fields

Country: France

Year in, year out, France enjoys its prestigious reputation as the producer of the finest wines in the world. With a wine making history which spans several thousand years and owes its expertise to the Romans, it comes as little surprise that this most highly esteemed of the Old World wine countries continues to impress and enchant both novices and experts to this day. Despite the rise in quality of wines from neighboring European countries, not to mention the New World, the French wine industry continues to boom, with up to eight billion bottles being produced in recent years. However, France prides itself on always putting quality before quantity, and the wide range in fine produce is a testament to the dedication and knowledge of the wineries across the country. Indeed, from rich and complex reds to light and aromatic white wines, French wines are as varied and interesting as they are enjoyable to drink, making this country a firm favorite for wine lovers across the globe.
bottle and glass

Appellation: Margaux

The appellation of Margaux in Bordeaux's Médoc is historically one of the world's most important and highly respected wine regions. Margaux has been producing wines of the most extraordinary quality for centuries, and has a history of prestige and fame brought about by the supreme flavors and aromas carried within its deep, beautiful and elegant blended red wines. The wineries of Margaux benefit enormously from the hot sunshine the region receives, as well as the mineral rich gravelly soils the Gironde river deposits. This all allows the wine-makers to grow red Bordeaux grapes of the highest quality, which express all of the best features of their precious terroir, and result in wonderful wines of real distinction, superb flavor and a wide bouquet of complex, elegant aromas.
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More Details
barrel

Vintage: 2009

Despite less than ideal climatic conditions, featuring storms which threatened an otherwise perfect year, most parts of California had an excellent year for viticulture. Chardonnays and Sauvignon Blancs were picked at optimum ripeness, and Californian white wine was just about as good as it could be. Surprises and overcoming difficulties summed up much of the United States' wine industry in 2009, and many of the results from Oregon, Washington State and all over California speak for themselves, with the flagship Cabernet Sauvignon grapes having developed healthy, thick skins and thus plenty of character and distinction. Elsewhere in the New World, South Africa had a very good year in 2009, and wineries across the cape of the African continent are proclaiming it a truly great vintage. In most of Europe, fine weather and punctual ripening periods produced some excellent wines, with many of the best coming out of France's Bordeaux and the surrounding regions. Merlot had an exceptionally good year in France, and wineries are proclaiming that the 2009 Merlot harvest was one of the best in living memory. Indeed, across most of France, ripening was relatively even, and red wine grapes such as Cabernet Franc, Syrah and others were reportedly highly characterful, with plenty of the required tannin levels with which to make high quality wines. Italy, too, had a very good 2009. Piedmont reported extremely favorable conditions throughout 2009, and their signature Nebbiolo grapes were more or less perfect when harvested, having benefited from the slight drop in temperature at the end of their ripening period. Veneto, too, had an enviable year, producing superb Pinot Grigio and Chardonnay wines in 2009.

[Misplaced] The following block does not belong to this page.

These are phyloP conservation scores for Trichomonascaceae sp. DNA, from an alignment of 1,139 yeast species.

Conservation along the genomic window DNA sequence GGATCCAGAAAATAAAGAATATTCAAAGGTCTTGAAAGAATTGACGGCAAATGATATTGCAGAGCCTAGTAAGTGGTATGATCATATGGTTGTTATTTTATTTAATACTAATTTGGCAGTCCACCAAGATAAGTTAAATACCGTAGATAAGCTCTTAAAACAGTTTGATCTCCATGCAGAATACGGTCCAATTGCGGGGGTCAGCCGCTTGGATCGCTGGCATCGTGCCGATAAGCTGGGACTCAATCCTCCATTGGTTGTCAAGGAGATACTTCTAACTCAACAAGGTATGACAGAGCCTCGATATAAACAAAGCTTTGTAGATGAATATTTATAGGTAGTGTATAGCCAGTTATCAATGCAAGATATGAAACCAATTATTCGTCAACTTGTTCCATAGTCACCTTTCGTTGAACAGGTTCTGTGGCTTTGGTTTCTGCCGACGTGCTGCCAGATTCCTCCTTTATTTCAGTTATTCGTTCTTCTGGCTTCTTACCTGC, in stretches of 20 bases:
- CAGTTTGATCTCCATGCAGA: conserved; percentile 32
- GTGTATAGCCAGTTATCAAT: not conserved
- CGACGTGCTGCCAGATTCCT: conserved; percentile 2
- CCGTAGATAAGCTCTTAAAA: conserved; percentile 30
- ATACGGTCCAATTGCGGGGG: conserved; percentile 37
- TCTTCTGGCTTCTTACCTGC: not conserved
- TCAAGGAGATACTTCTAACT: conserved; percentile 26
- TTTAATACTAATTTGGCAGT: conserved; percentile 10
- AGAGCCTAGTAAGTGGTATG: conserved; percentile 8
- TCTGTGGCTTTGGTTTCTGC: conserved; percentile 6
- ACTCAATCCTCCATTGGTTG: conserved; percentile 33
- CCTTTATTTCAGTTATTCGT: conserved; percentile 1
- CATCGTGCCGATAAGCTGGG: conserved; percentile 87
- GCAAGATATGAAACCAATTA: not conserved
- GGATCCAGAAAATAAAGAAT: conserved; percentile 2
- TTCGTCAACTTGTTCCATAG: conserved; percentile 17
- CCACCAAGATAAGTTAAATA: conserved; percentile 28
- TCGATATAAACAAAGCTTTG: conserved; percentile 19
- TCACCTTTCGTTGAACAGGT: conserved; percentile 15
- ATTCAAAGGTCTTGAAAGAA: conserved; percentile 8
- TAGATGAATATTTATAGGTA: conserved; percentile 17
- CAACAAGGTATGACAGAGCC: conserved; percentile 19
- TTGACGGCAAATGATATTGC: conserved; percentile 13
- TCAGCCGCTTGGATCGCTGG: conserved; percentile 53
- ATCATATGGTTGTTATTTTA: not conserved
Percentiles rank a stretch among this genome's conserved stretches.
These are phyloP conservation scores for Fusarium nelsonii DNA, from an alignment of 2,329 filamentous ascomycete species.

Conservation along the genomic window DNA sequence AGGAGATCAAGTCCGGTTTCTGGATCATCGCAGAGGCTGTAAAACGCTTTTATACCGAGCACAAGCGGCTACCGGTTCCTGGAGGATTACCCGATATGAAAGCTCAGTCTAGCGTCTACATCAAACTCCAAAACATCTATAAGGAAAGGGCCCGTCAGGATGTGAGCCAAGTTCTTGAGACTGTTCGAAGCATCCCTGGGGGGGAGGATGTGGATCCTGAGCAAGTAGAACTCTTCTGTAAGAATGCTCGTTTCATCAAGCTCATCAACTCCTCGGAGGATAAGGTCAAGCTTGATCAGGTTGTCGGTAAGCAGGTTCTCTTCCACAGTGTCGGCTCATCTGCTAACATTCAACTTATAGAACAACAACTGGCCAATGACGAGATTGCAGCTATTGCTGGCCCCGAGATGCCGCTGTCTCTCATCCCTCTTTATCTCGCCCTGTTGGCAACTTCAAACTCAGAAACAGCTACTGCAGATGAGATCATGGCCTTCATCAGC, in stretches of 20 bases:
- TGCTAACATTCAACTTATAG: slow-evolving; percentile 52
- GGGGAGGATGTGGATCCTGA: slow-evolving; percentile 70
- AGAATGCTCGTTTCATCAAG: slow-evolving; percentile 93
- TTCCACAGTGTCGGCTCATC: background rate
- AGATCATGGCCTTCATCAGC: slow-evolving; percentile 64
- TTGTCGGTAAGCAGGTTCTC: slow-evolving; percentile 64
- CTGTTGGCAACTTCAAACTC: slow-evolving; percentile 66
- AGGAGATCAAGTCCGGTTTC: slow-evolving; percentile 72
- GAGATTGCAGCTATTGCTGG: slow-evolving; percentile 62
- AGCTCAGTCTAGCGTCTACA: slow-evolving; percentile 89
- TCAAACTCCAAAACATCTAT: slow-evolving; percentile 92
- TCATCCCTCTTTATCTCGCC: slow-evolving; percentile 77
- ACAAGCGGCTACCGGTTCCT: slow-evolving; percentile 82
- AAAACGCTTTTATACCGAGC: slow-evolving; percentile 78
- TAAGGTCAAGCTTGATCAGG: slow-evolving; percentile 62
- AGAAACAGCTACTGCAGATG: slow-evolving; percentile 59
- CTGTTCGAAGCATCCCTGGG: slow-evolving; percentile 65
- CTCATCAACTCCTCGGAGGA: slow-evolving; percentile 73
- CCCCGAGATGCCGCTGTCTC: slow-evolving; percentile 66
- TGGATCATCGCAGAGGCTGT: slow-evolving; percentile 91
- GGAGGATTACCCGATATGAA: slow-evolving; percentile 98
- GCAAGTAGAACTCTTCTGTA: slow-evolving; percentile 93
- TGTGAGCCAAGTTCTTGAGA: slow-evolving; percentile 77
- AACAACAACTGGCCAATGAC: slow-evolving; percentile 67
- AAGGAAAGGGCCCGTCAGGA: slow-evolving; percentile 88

green grapes

Varietal: Red Bordeaux